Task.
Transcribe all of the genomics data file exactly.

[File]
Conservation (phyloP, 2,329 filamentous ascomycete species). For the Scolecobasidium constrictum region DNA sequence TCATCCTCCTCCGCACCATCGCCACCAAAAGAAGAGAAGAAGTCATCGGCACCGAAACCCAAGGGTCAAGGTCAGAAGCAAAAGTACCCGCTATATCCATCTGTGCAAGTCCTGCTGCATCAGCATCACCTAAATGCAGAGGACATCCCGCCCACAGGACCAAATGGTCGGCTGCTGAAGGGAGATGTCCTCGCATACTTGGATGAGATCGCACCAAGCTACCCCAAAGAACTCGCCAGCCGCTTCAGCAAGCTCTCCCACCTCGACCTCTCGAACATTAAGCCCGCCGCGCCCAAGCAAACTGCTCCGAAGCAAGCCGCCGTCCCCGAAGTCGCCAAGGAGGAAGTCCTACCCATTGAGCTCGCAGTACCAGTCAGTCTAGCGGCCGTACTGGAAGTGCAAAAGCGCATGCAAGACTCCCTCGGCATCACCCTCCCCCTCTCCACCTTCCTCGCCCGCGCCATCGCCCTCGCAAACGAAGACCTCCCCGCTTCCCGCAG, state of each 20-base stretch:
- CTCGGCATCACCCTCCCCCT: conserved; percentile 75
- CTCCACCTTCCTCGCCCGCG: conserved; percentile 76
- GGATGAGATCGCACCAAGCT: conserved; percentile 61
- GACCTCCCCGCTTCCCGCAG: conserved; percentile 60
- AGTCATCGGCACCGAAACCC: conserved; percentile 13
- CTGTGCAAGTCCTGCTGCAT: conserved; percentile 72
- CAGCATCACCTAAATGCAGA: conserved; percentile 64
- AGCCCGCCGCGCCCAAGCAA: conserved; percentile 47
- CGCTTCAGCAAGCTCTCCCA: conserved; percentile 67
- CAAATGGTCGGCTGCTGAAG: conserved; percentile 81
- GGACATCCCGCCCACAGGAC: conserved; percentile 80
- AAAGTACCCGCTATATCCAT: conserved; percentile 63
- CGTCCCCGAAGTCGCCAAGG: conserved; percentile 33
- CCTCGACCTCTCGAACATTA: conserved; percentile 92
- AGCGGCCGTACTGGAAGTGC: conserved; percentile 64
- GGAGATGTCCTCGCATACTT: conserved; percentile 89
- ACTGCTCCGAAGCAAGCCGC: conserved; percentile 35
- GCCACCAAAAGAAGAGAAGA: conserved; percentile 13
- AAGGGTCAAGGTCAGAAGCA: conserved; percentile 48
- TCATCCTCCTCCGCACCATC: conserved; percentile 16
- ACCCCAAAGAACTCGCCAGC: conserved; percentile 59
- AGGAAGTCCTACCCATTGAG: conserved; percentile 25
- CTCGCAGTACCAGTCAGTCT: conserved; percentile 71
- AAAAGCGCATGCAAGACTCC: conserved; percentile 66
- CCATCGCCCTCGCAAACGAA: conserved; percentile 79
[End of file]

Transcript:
Conservation (phyloP, 2,329 filamentous ascomycete species). For the Scolecobasidium constrictum region DNA sequence TCATCCTCCTCCGCACCATCGCCACCAAAAGAAGAGAAGAAGTCATCGGCACCGAAACCCAAGGGTCAAGGTCAGAAGCAAAAGTACCCGCTATATCCATCTGTGCAAGTCCTGCTGCATCAGCATCACCTAAATGCAGAGGACATCCCGCCCACAGGACCAAATGGTCGGCTGCTGAAGGGAGATGTCCTCGCATACTTGGATGAGATCGCACCAAGCTACCCCAAAGAACTCGCCAGCCGCTTCAGCAAGCTCTCCCACCTCGACCTCTCGAACATTAAGCCCGCCGCGCCCAAGCAAACTGCTCCGAAGCAAGCCGCCGTCCCCGAAGTCGCCAAGGAGGAAGTCCTACCCATTGAGCTCGCAGTACCAGTCAGTCTAGCGGCCGTACTGGAAGTGCAAAAGCGCATGCAAGACTCCCTCGGCATCACCCTCCCCCTCTCCACCTTCCTCGCCCGCGCCATCGCCCTCGCAAACGAAGACCTCCCCGCTTCCCGCAG, state of each 20-base stretch:
- CTCGGCATCACCCTCCCCCT: conserved; percentile 75
- CTCCACCTTCCTCGCCCGCG: conserved; percentile 76
- GGATGAGATCGCACCAAGCT: conserved; percentile 61
- GACCTCCCCGCTTCCCGCAG: conserved; percentile 60
- AGTCATCGGCACCGAAACCC: conserved; percentile 13
- CTGTGCAAGTCCTGCTGCAT: conserved; percentile 72
- CAGCATCACCTAAATGCAGA: conserved; percentile 64
- AGCCCGCCGCGCCCAAGCAA: conserved; percentile 47
- CGCTTCAGCAAGCTCTCCCA: conserved; percentile 67
- CAAATGGTCGGCTGCTGAAG: conserved; percentile 81
- GGACATCCCGCCCACAGGAC: conserved; percentile 80
- AAAGTACCCGCTATATCCAT: conserved; percentile 63
- CGTCCCCGAAGTCGCCAAGG: conserved; percentile 33
- CCTCGACCTCTCGAACATTA: conserved; percentile 92
- AGCGGCCGTACTGGAAGTGC: conserved; percentile 64
- GGAGATGTCCTCGCATACTT: conserved; percentile 89
- ACTGCTCCGAAGCAAGCCGC: conserved; percentile 35
- GCCACCAAAAGAAGAGAAGA: conserved; percentile 13
- AAGGGTCAAGGTCAGAAGCA: conserved; percentile 48
- TCATCCTCCTCCGCACCATC: conserved; percentile 16
- ACCCCAAAGAACTCGCCAGC: conserved; percentile 59
- AGGAAGTCCTACCCATTGAG: conserved; percentile 25
- CTCGCAGTACCAGTCAGTCT: conserved; percentile 71
- AAAAGCGCATGCAAGACTCC: conserved; percentile 66
- CCATCGCCCTCGCAAACGAA: conserved; percentile 79